Amid persistently weak oil prices, the number of rigs drilling new oil wells in North Dakota hit its lowest point in more than five years, North Dakota’s top oil industry regulator said Friday.
The count of rigs, mostly targeting oil and gas in shale, stood at 79, a drop of 21 since March, and the lowest since December 2009, near the beginning of North Dakota’s oil boom, according to the monthly Director’s Cut report by Lynn Helms, head of the state Mineral Resources Department.
Oil drillers have been scaling back for months as price levels made it uneconomical to invest in new wells. The April data also revealed a significant drop in the number of North Dakota wells being completed, a costly process of injecting sand, chemicals and water after they are drilled. Instead, the backlog of uncompleted wells rose 5 percent to 925.
“That’s the driver here — 925 wells they need to complete,” said Eric Mintz, a portfolio co-manager who follows the oil industry at Eagle Asset Management, a mutual fund company. “You have got a pretty good backlog there. And until you see that brought back to something more normal, the rig count is going to continue to go down.”
Mintz said it makes sense for oil field operators to drill and wait, hoping for higher prices. Hydraulic fracturing, or fracking, the step that releases oil and gas from shale, represents 60 percent of the cost of a well, he said. Drillers don’t want to make that investment, and then sell the initial high output of crude oil into a down market, he said.
North Dakota reported a preliminary estimate of just 94 completed wells in April, down from 244 in March. “Continued oil price weakness anticipated to last into next year is by far the primary reason for the slowdown,” Helms said in the report.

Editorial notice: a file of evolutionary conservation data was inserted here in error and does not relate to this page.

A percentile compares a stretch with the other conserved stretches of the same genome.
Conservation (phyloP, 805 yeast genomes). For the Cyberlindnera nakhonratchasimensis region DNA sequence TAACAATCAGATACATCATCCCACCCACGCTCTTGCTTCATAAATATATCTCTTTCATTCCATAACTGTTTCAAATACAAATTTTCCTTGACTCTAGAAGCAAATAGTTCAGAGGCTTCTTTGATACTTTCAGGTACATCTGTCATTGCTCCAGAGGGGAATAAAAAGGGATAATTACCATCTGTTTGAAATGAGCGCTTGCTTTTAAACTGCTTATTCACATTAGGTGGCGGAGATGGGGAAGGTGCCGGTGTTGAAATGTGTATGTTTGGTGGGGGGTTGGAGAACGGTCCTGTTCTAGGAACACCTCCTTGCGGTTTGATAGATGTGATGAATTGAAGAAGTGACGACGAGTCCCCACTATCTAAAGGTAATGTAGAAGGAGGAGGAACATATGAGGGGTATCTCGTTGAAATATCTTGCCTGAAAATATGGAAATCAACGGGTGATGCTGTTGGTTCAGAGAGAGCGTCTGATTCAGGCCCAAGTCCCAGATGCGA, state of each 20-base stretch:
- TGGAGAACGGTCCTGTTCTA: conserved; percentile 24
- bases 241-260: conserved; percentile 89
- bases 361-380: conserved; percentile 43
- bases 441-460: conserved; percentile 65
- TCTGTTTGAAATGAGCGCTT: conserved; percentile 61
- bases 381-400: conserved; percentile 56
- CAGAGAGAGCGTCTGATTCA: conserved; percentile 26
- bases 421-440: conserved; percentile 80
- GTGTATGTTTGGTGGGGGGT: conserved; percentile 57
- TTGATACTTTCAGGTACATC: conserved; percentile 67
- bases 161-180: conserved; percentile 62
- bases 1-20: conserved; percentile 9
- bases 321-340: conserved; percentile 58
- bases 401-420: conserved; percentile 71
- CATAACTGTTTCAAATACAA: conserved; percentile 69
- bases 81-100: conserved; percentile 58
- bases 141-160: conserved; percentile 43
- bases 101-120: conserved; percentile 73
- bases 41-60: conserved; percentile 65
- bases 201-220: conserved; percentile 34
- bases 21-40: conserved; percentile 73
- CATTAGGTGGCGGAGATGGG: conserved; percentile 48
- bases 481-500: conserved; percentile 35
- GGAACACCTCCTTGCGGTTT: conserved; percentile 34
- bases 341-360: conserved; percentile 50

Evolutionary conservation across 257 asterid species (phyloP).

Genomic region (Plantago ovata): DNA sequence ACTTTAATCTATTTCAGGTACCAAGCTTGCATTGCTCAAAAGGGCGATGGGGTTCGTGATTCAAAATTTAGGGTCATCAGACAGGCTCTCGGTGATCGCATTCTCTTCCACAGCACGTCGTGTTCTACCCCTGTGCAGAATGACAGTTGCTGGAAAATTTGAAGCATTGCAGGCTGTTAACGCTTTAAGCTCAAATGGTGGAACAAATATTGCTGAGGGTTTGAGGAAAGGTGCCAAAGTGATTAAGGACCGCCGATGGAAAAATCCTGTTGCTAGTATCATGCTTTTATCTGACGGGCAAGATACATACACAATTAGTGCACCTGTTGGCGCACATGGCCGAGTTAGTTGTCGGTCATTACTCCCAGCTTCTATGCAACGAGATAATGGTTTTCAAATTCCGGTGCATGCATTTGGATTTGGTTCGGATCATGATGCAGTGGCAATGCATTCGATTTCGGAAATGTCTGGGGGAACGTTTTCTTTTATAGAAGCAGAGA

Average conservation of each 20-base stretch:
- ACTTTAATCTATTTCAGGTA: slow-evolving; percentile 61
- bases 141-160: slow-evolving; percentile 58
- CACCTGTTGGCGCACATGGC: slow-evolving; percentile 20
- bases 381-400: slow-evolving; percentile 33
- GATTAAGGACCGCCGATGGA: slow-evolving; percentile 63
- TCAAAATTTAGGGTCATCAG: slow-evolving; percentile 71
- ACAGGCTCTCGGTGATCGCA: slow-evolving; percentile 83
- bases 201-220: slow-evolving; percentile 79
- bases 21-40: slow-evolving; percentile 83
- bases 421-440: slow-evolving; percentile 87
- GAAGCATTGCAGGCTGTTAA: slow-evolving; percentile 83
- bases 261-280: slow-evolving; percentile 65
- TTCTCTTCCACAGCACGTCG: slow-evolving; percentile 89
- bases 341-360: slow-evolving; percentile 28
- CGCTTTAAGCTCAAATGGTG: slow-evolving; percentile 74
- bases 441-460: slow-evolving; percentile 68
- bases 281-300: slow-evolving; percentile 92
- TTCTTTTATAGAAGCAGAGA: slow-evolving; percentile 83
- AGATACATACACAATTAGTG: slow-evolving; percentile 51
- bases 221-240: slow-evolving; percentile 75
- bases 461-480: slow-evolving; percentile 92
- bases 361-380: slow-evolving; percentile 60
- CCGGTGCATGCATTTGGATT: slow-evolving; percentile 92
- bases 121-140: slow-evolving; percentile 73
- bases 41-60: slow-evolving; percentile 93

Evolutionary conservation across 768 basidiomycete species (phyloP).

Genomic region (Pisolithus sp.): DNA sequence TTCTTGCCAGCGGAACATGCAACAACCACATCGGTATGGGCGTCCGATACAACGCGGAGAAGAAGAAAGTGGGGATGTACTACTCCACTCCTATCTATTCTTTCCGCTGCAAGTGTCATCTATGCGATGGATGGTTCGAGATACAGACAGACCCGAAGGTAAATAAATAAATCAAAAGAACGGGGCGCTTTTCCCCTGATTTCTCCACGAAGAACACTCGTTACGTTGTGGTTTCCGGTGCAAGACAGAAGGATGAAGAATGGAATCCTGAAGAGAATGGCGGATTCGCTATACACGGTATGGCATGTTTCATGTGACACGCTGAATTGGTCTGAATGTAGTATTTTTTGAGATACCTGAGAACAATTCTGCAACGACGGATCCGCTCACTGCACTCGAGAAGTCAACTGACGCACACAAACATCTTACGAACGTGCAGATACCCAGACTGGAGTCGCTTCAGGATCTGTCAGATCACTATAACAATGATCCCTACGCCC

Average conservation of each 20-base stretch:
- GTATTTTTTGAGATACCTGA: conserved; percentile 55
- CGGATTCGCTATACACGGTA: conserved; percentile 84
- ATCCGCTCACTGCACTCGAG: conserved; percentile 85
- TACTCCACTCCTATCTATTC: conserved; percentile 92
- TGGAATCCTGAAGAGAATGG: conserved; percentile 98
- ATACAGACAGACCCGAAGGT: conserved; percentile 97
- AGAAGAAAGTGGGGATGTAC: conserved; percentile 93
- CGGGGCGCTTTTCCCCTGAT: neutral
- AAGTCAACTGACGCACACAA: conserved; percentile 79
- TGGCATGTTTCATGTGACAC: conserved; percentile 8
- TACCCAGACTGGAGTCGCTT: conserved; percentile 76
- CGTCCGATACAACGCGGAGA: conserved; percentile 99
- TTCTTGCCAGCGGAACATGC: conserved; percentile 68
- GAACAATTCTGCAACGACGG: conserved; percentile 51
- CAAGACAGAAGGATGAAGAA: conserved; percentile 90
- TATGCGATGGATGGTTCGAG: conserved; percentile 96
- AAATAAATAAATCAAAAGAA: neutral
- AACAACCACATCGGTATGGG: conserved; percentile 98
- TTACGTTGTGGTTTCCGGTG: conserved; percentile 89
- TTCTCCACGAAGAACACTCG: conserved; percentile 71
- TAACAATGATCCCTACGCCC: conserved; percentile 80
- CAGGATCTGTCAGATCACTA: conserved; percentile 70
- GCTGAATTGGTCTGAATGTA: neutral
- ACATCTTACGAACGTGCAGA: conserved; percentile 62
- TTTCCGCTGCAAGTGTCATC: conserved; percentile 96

The pause in fracking is a chief reason why North Dakota’s daily oil output dropped again in April, to 1.16 million barrels, compared with the record 1.2 million barrels in December. Helms said 110 to 120 wells need to be completed each month to stay at 1.2 million barrels daily. That’s because new wells, after their initial gush, settle into a lower production rate.
“This is an industry where you get a ‘V’ bottom,” Mintz said of the trend in drilling numbers, which he expects to keep going down through the end of the year. “Then you get a sharp recovery when it hits.”
Crude oil showed no sign of recovery on Friday, slipping again below $60 per barrel. The market has rallied since January’s low point of less than $44 per barrel. A year ago, the month-ahead contract for West Texas Intermediate (WTI) was $107 per barrel. North Dakota crude sells at a discount to that price.
Low prices also are pushing energy companies to be more efficient. Over the past year, the cost of drilling — mainly fees to oil field contractors — declined by 19.6 percent, the U.S. Energy Information Administration reported Thursday. The price of fracking sand, which is mined in Minnesota and Wisconsin, fell 12 percent, the agency said.